I have a six-year-old son, and it is not unusual to be deep in bill-paying mode (not the happiest of places, anyway) when a Lego structure in some disrepair arrives, along with a request to help fix it. Now, I was not born with the Lego gene—it takes me bright light, a pair of glasses, and some contemplative time before I can rectify any play-induced casualties. If my son puts on the pressure to fix it more quickly, panic sets in, and I get defensive and a little grumpy (remember, I was negotiating the fine line between “in the black” and “in the red” when this new challenge arrived, anyway), and if pushed further, I may even flee the scene completely, calling in backup in the form of “Dad.”
According to horse trainer and founder of The International Horse Agility Club Vanessa Bee, we don’t actually learn anything in our “comfort zone” (the place where I am not faced with bills to pay in addition to Lego-related conundrums); we have to step out of that cozy place into what’s called the “learning zone” (side by side with my son on the floor surrounded by hundreds of tiny, colorful, plastic bricks).
“But this discomfort doesn’t need to be painful,” reassures Bee in her new book OVER, UNDER, THROUGH: OBSTACLE TRAINING FOR HORSES, “just a little feeling of wanting to solve the problem that’s causing the discomfort so we can get back into the place we’re comfortable again.
“That’s all any of us are trying to do: solve problems to make life more comfortable, including horses,” she goes on. “Unfortunately we often aren’t too good at reading the body language of a horse that is trying to solve a problem and we go on piling on the pressure while he’s trying to think.
“Bothering a horse when he is in this ‘thinking state’ is like someone asking you questions while you’re on the phone trying to sort out an unpaid electric bill. You’re under pressure already because you have the anxiety of losing your electricity and someone else is demanding even more from you. Eventually you will snap. This is where you have moved into the ‘flight’ zone: you do and say things often out of character. All you want to do is sort the problem at hand and make life comfortable again. Once you’re in the flight zone you aren’t thinking, you just want to run away to a place where there is no pressure.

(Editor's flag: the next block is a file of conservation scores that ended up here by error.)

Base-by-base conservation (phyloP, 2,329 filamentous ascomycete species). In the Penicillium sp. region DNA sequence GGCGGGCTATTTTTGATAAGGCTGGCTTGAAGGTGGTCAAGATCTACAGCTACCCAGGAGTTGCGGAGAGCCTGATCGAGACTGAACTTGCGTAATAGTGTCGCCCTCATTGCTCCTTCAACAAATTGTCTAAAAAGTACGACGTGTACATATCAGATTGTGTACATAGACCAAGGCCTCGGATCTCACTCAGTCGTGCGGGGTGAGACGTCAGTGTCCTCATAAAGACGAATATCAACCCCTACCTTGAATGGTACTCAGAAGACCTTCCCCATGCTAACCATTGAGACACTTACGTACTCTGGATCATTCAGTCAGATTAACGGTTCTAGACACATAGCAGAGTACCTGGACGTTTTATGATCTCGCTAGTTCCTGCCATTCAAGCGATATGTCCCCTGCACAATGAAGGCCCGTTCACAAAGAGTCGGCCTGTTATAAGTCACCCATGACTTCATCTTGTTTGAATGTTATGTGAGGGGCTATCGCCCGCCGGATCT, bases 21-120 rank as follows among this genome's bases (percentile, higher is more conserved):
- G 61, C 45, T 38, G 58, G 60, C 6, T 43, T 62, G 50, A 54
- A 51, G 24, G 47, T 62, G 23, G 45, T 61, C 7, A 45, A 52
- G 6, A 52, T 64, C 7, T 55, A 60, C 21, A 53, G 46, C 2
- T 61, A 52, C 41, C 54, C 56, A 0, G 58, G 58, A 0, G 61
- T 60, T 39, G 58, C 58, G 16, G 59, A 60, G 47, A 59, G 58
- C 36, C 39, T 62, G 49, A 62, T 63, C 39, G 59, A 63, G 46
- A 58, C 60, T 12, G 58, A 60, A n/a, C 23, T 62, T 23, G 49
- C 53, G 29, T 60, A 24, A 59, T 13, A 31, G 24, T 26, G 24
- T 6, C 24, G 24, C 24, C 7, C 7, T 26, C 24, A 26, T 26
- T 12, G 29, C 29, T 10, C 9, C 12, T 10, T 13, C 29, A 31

“If we put this in a horse context, let’s say someone is riding along the road, her horse is relaxed and easy until suddenly he spots a plastic bag caught in the bushes. He stops and tries to work out what it is. What happens if, without a moment’s hesitation, the rider starts kicking and pushing, piling more pressure on the horse to get past that bag? He’ll go into the flight mode because he feels under threat and just wants to get somewhere safe, and that’s probably home. When he’s able to move his feet that’s where he’ll go, but if he’s held by the rider, he may buck, rear, or spin to try and get back to where he feels safe.”
So…our horses need time to turn on the light, put on their glasses, and think when they are in a position that is outside their comfort zone. We need to learn what our horses look like when they are thinking, how they appear when they are trying to work out internally whether they should run or stay.
“That is the moment,” emphasizes Bee, “to just leave him alone and give him space to learn.”
OVER, UNDER, THROUGH: OBSTACLE TRAINING FOR HORSES is available now from the TSB online bookstore, where shipping in the US is FREE.
CLICK HERE to order in time for the holidays and give horses everywhere the gift of “Thinking Space.”
–Rebecca M. Didier, Senior Editor
Trafalgar Square Books, the leading publisher of equestrian books and DVDs for 30 years, is a small business located on a farm in rural Vermont. Legos are entertaining, educational, and make fabulous gifts—check them out at Lego.com.